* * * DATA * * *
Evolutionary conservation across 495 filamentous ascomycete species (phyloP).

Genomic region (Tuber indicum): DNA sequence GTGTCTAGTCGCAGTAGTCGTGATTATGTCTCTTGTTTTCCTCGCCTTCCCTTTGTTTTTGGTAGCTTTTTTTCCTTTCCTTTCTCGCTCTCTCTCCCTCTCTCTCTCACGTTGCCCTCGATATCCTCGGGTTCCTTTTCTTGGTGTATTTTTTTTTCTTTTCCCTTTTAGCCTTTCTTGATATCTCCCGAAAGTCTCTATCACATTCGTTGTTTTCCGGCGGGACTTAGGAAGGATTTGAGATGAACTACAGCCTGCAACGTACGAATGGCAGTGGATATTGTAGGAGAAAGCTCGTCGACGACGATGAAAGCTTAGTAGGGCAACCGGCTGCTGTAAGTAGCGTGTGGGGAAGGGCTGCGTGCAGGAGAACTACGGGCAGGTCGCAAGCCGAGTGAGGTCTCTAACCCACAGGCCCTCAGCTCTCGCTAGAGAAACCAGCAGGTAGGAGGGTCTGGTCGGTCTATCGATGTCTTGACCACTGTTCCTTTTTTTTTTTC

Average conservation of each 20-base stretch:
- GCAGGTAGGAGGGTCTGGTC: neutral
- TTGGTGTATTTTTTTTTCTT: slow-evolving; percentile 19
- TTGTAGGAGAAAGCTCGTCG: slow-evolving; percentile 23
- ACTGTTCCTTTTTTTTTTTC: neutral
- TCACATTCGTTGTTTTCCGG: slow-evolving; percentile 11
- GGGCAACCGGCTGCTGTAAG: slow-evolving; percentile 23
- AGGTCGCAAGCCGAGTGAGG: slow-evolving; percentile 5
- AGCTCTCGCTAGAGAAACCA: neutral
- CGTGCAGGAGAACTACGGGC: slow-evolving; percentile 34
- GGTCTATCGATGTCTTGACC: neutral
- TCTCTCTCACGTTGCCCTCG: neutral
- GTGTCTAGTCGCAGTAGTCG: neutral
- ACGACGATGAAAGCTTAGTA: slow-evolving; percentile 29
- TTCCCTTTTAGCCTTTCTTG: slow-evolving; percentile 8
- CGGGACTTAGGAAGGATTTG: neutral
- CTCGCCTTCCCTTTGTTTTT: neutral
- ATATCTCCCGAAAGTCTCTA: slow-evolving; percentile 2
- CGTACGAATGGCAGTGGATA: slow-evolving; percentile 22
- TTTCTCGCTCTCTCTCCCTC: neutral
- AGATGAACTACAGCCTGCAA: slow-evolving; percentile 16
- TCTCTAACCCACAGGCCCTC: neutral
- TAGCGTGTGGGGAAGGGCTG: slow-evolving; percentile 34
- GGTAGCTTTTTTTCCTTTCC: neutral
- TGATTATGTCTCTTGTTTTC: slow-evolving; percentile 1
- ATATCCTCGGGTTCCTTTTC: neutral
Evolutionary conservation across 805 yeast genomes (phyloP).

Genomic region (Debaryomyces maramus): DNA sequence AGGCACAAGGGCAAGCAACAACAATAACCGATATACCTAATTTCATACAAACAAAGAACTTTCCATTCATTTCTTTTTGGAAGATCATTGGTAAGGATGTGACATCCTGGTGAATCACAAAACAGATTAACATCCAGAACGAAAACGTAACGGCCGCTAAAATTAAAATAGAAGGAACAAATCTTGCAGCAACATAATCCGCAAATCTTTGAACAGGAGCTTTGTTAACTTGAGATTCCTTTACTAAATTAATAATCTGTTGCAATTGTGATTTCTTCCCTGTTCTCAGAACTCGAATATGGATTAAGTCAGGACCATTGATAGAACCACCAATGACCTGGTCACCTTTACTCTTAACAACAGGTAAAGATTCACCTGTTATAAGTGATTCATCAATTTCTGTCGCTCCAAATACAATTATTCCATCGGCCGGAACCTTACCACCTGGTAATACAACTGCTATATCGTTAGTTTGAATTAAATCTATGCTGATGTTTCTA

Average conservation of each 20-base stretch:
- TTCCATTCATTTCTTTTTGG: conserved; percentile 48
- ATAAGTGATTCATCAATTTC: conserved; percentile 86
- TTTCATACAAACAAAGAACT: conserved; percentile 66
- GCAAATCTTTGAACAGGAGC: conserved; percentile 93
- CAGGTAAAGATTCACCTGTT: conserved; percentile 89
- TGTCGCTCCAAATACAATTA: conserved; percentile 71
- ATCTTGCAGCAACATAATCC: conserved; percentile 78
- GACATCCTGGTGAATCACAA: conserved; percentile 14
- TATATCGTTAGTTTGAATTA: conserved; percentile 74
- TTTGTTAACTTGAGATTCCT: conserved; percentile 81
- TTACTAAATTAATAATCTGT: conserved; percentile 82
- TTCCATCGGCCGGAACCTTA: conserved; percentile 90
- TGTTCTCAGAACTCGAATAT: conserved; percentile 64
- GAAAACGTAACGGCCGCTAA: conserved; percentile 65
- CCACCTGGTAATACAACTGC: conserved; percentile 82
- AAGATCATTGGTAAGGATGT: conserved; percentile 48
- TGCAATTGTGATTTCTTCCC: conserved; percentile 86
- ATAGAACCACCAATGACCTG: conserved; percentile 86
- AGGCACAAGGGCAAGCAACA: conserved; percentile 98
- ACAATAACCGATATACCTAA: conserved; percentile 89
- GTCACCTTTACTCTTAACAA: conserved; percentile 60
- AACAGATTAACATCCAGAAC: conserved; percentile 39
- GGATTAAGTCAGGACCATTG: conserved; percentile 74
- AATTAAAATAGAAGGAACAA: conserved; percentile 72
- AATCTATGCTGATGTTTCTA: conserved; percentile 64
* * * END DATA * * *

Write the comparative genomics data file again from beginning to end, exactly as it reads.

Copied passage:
Evolutionary conservation across 495 filamentous ascomycete species (phyloP).

Genomic region (Tuber indicum): DNA sequence GTGTCTAGTCGCAGTAGTCGTGATTATGTCTCTTGTTTTCCTCGCCTTCCCTTTGTTTTTGGTAGCTTTTTTTCCTTTCCTTTCTCGCTCTCTCTCCCTCTCTCTCTCACGTTGCCCTCGATATCCTCGGGTTCCTTTTCTTGGTGTATTTTTTTTTCTTTTCCCTTTTAGCCTTTCTTGATATCTCCCGAAAGTCTCTATCACATTCGTTGTTTTCCGGCGGGACTTAGGAAGGATTTGAGATGAACTACAGCCTGCAACGTACGAATGGCAGTGGATATTGTAGGAGAAAGCTCGTCGACGACGATGAAAGCTTAGTAGGGCAACCGGCTGCTGTAAGTAGCGTGTGGGGAAGGGCTGCGTGCAGGAGAACTACGGGCAGGTCGCAAGCCGAGTGAGGTCTCTAACCCACAGGCCCTCAGCTCTCGCTAGAGAAACCAGCAGGTAGGAGGGTCTGGTCGGTCTATCGATGTCTTGACCACTGTTCCTTTTTTTTTTTC

Average conservation of each 20-base stretch:
- GCAGGTAGGAGGGTCTGGTC: neutral
- TTGGTGTATTTTTTTTTCTT: slow-evolving; percentile 19
- TTGTAGGAGAAAGCTCGTCG: slow-evolving; percentile 23
- ACTGTTCCTTTTTTTTTTTC: neutral
- TCACATTCGTTGTTTTCCGG: slow-evolving; percentile 11
- GGGCAACCGGCTGCTGTAAG: slow-evolving; percentile 23
- AGGTCGCAAGCCGAGTGAGG: slow-evolving; percentile 5
- AGCTCTCGCTAGAGAAACCA: neutral
- CGTGCAGGAGAACTACGGGC: slow-evolving; percentile 34
- GGTCTATCGATGTCTTGACC: neutral
- TCTCTCTCACGTTGCCCTCG: neutral
- GTGTCTAGTCGCAGTAGTCG: neutral
- ACGACGATGAAAGCTTAGTA: slow-evolving; percentile 29
- TTCCCTTTTAGCCTTTCTTG: slow-evolving; percentile 8
- CGGGACTTAGGAAGGATTTG: neutral
- CTCGCCTTCCCTTTGTTTTT: neutral
- ATATCTCCCGAAAGTCTCTA: slow-evolving; percentile 2
- CGTACGAATGGCAGTGGATA: slow-evolving; percentile 22
- TTTCTCGCTCTCTCTCCCTC: neutral
- AGATGAACTACAGCCTGCAA: slow-evolving; percentile 16
- TCTCTAACCCACAGGCCCTC: neutral
- TAGCGTGTGGGGAAGGGCTG: slow-evolving; percentile 34
- GGTAGCTTTTTTTCCTTTCC: neutral
- TGATTATGTCTCTTGTTTTC: slow-evolving; percentile 1
- ATATCCTCGGGTTCCTTTTC: neutral
Evolutionary conservation across 805 yeast genomes (phyloP).

Genomic region (Debaryomyces maramus): DNA sequence AGGCACAAGGGCAAGCAACAACAATAACCGATATACCTAATTTCATACAAACAAAGAACTTTCCATTCATTTCTTTTTGGAAGATCATTGGTAAGGATGTGACATCCTGGTGAATCACAAAACAGATTAACATCCAGAACGAAAACGTAACGGCCGCTAAAATTAAAATAGAAGGAACAAATCTTGCAGCAACATAATCCGCAAATCTTTGAACAGGAGCTTTGTTAACTTGAGATTCCTTTACTAAATTAATAATCTGTTGCAATTGTGATTTCTTCCCTGTTCTCAGAACTCGAATATGGATTAAGTCAGGACCATTGATAGAACCACCAATGACCTGGTCACCTTTACTCTTAACAACAGGTAAAGATTCACCTGTTATAAGTGATTCATCAATTTCTGTCGCTCCAAATACAATTATTCCATCGGCCGGAACCTTACCACCTGGTAATACAACTGCTATATCGTTAGTTTGAATTAAATCTATGCTGATGTTTCTA

Average conservation of each 20-base stretch:
- TTCCATTCATTTCTTTTTGG: conserved; percentile 48
- ATAAGTGATTCATCAATTTC: conserved; percentile 86
- TTTCATACAAACAAAGAACT: conserved; percentile 66
- GCAAATCTTTGAACAGGAGC: conserved; percentile 93
- CAGGTAAAGATTCACCTGTT: conserved; percentile 89
- TGTCGCTCCAAATACAATTA: conserved; percentile 71
- ATCTTGCAGCAACATAATCC: conserved; percentile 78
- GACATCCTGGTGAATCACAA: conserved; percentile 14
- TATATCGTTAGTTTGAATTA: conserved; percentile 74
- TTTGTTAACTTGAGATTCCT: conserved; percentile 81
- TTACTAAATTAATAATCTGT: conserved; percentile 82
- TTCCATCGGCCGGAACCTTA: conserved; percentile 90
- TGTTCTCAGAACTCGAATAT: conserved; percentile 64
- GAAAACGTAACGGCCGCTAA: conserved; percentile 65
- CCACCTGGTAATACAACTGC: conserved; percentile 82
- AAGATCATTGGTAAGGATGT: conserved; percentile 48
- TGCAATTGTGATTTCTTCCC: conserved; percentile 86
- ATAGAACCACCAATGACCTG: conserved; percentile 86
- AGGCACAAGGGCAAGCAACA: conserved; percentile 98
- ACAATAACCGATATACCTAA: conserved; percentile 89
- GTCACCTTTACTCTTAACAA: conserved; percentile 60
- AACAGATTAACATCCAGAAC: conserved; percentile 39
- GGATTAAGTCAGGACCATTG: conserved; percentile 74
- AATTAAAATAGAAGGAACAA: conserved; percentile 72
- AATCTATGCTGATGTTTCTA: conserved; percentile 64